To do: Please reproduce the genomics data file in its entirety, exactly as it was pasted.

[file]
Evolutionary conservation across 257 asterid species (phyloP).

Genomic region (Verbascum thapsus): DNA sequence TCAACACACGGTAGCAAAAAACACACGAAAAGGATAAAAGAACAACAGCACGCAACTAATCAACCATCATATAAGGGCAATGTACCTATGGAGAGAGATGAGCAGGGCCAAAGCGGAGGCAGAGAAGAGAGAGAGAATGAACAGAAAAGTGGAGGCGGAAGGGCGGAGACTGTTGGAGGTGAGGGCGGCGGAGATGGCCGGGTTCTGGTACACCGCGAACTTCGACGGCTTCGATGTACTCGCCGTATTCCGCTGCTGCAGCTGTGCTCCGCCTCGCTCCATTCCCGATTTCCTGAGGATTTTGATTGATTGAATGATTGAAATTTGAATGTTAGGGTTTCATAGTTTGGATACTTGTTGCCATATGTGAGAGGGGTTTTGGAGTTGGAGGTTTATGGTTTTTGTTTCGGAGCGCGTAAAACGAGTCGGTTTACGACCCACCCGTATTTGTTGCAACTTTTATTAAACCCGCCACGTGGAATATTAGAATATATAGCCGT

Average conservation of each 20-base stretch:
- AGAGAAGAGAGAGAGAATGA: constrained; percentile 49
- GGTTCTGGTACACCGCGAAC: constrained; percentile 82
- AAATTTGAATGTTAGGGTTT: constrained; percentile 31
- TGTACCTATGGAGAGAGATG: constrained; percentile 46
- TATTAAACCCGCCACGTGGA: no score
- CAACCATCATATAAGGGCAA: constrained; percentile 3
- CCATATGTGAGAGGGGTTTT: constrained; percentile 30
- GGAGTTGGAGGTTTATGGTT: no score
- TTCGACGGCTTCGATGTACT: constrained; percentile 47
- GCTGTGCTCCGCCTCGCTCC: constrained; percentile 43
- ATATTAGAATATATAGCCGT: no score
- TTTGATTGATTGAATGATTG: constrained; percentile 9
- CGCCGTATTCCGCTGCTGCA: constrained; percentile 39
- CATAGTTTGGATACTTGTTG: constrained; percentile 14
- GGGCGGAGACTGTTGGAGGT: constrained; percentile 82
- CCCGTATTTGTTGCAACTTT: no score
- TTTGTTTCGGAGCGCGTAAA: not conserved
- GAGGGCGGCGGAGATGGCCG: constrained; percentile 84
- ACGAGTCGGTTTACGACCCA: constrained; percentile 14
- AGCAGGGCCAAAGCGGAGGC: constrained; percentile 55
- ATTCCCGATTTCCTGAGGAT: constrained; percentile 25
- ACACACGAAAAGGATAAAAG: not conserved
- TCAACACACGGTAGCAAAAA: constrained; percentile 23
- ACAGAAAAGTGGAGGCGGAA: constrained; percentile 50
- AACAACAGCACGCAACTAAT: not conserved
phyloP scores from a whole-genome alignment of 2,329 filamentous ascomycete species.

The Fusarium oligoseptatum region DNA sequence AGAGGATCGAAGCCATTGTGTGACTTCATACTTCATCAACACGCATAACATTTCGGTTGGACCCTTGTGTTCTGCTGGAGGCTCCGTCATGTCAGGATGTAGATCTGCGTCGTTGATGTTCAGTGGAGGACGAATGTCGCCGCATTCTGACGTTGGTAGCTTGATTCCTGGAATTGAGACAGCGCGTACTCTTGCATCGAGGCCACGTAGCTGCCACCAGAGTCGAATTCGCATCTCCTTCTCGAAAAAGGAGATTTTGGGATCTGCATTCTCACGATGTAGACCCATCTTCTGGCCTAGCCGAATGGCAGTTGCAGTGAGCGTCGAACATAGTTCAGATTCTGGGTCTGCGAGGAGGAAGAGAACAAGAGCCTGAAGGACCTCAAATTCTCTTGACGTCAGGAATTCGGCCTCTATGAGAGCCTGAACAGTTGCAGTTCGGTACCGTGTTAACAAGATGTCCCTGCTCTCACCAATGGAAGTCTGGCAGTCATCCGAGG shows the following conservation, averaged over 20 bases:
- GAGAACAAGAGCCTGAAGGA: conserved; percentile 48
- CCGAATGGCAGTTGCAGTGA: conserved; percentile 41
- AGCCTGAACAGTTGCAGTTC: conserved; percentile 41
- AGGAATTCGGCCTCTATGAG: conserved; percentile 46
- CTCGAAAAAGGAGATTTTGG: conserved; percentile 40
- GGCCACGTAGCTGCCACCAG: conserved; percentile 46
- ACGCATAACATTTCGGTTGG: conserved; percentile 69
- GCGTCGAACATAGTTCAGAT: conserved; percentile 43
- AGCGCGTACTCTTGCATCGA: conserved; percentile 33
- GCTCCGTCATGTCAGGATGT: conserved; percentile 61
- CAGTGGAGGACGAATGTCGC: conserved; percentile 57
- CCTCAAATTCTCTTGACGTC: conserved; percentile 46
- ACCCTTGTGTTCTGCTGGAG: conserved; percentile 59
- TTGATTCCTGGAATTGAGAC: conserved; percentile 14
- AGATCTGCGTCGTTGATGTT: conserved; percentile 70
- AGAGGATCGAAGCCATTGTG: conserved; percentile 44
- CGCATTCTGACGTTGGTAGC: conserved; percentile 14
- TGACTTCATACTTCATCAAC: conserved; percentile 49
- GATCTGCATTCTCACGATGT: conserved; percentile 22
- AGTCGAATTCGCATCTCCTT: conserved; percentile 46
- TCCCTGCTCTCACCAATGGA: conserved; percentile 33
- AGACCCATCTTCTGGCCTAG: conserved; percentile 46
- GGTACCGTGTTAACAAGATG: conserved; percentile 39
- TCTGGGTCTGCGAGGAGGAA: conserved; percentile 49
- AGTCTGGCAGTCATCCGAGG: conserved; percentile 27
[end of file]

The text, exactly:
Evolutionary conservation across 257 asterid species (phyloP).

Genomic region (Verbascum thapsus): DNA sequence TCAACACACGGTAGCAAAAAACACACGAAAAGGATAAAAGAACAACAGCACGCAACTAATCAACCATCATATAAGGGCAATGTACCTATGGAGAGAGATGAGCAGGGCCAAAGCGGAGGCAGAGAAGAGAGAGAGAATGAACAGAAAAGTGGAGGCGGAAGGGCGGAGACTGTTGGAGGTGAGGGCGGCGGAGATGGCCGGGTTCTGGTACACCGCGAACTTCGACGGCTTCGATGTACTCGCCGTATTCCGCTGCTGCAGCTGTGCTCCGCCTCGCTCCATTCCCGATTTCCTGAGGATTTTGATTGATTGAATGATTGAAATTTGAATGTTAGGGTTTCATAGTTTGGATACTTGTTGCCATATGTGAGAGGGGTTTTGGAGTTGGAGGTTTATGGTTTTTGTTTCGGAGCGCGTAAAACGAGTCGGTTTACGACCCACCCGTATTTGTTGCAACTTTTATTAAACCCGCCACGTGGAATATTAGAATATATAGCCGT

Average conservation of each 20-base stretch:
- AGAGAAGAGAGAGAGAATGA: constrained; percentile 49
- GGTTCTGGTACACCGCGAAC: constrained; percentile 82
- AAATTTGAATGTTAGGGTTT: constrained; percentile 31
- TGTACCTATGGAGAGAGATG: constrained; percentile 46
- TATTAAACCCGCCACGTGGA: no score
- CAACCATCATATAAGGGCAA: constrained; percentile 3
- CCATATGTGAGAGGGGTTTT: constrained; percentile 30
- GGAGTTGGAGGTTTATGGTT: no score
- TTCGACGGCTTCGATGTACT: constrained; percentile 47
- GCTGTGCTCCGCCTCGCTCC: constrained; percentile 43
- ATATTAGAATATATAGCCGT: no score
- TTTGATTGATTGAATGATTG: constrained; percentile 9
- CGCCGTATTCCGCTGCTGCA: constrained; percentile 39
- CATAGTTTGGATACTTGTTG: constrained; percentile 14
- GGGCGGAGACTGTTGGAGGT: constrained; percentile 82
- CCCGTATTTGTTGCAACTTT: no score
- TTTGTTTCGGAGCGCGTAAA: not conserved
- GAGGGCGGCGGAGATGGCCG: constrained; percentile 84
- ACGAGTCGGTTTACGACCCA: constrained; percentile 14
- AGCAGGGCCAAAGCGGAGGC: constrained; percentile 55
- ATTCCCGATTTCCTGAGGAT: constrained; percentile 25
- ACACACGAAAAGGATAAAAG: not conserved
- TCAACACACGGTAGCAAAAA: constrained; percentile 23
- ACAGAAAAGTGGAGGCGGAA: constrained; percentile 50
- AACAACAGCACGCAACTAAT: not conserved
phyloP scores from a whole-genome alignment of 2,329 filamentous ascomycete species.

The Fusarium oligoseptatum region DNA sequence AGAGGATCGAAGCCATTGTGTGACTTCATACTTCATCAACACGCATAACATTTCGGTTGGACCCTTGTGTTCTGCTGGAGGCTCCGTCATGTCAGGATGTAGATCTGCGTCGTTGATGTTCAGTGGAGGACGAATGTCGCCGCATTCTGACGTTGGTAGCTTGATTCCTGGAATTGAGACAGCGCGTACTCTTGCATCGAGGCCACGTAGCTGCCACCAGAGTCGAATTCGCATCTCCTTCTCGAAAAAGGAGATTTTGGGATCTGCATTCTCACGATGTAGACCCATCTTCTGGCCTAGCCGAATGGCAGTTGCAGTGAGCGTCGAACATAGTTCAGATTCTGGGTCTGCGAGGAGGAAGAGAACAAGAGCCTGAAGGACCTCAAATTCTCTTGACGTCAGGAATTCGGCCTCTATGAGAGCCTGAACAGTTGCAGTTCGGTACCGTGTTAACAAGATGTCCCTGCTCTCACCAATGGAAGTCTGGCAGTCATCCGAGG shows the following conservation, averaged over 20 bases:
- GAGAACAAGAGCCTGAAGGA: conserved; percentile 48
- CCGAATGGCAGTTGCAGTGA: conserved; percentile 41
- AGCCTGAACAGTTGCAGTTC: conserved; percentile 41
- AGGAATTCGGCCTCTATGAG: conserved; percentile 46
- CTCGAAAAAGGAGATTTTGG: conserved; percentile 40
- GGCCACGTAGCTGCCACCAG: conserved; percentile 46
- ACGCATAACATTTCGGTTGG: conserved; percentile 69
- GCGTCGAACATAGTTCAGAT: conserved; percentile 43
- AGCGCGTACTCTTGCATCGA: conserved; percentile 33
- GCTCCGTCATGTCAGGATGT: conserved; percentile 61
- CAGTGGAGGACGAATGTCGC: conserved; percentile 57
- CCTCAAATTCTCTTGACGTC: conserved; percentile 46
- ACCCTTGTGTTCTGCTGGAG: conserved; percentile 59
- TTGATTCCTGGAATTGAGAC: conserved; percentile 14
- AGATCTGCGTCGTTGATGTT: conserved; percentile 70
- AGAGGATCGAAGCCATTGTG: conserved; percentile 44
- CGCATTCTGACGTTGGTAGC: conserved; percentile 14
- TGACTTCATACTTCATCAAC: conserved; percentile 49
- GATCTGCATTCTCACGATGT: conserved; percentile 22
- AGTCGAATTCGCATCTCCTT: conserved; percentile 46
- TCCCTGCTCTCACCAATGGA: conserved; percentile 33
- AGACCCATCTTCTGGCCTAG: conserved; percentile 46
- GGTACCGTGTTAACAAGATG: conserved; percentile 39
- TCTGGGTCTGCGAGGAGGAA: conserved; percentile 49
- AGTCTGGCAGTCATCCGAGG: conserved; percentile 27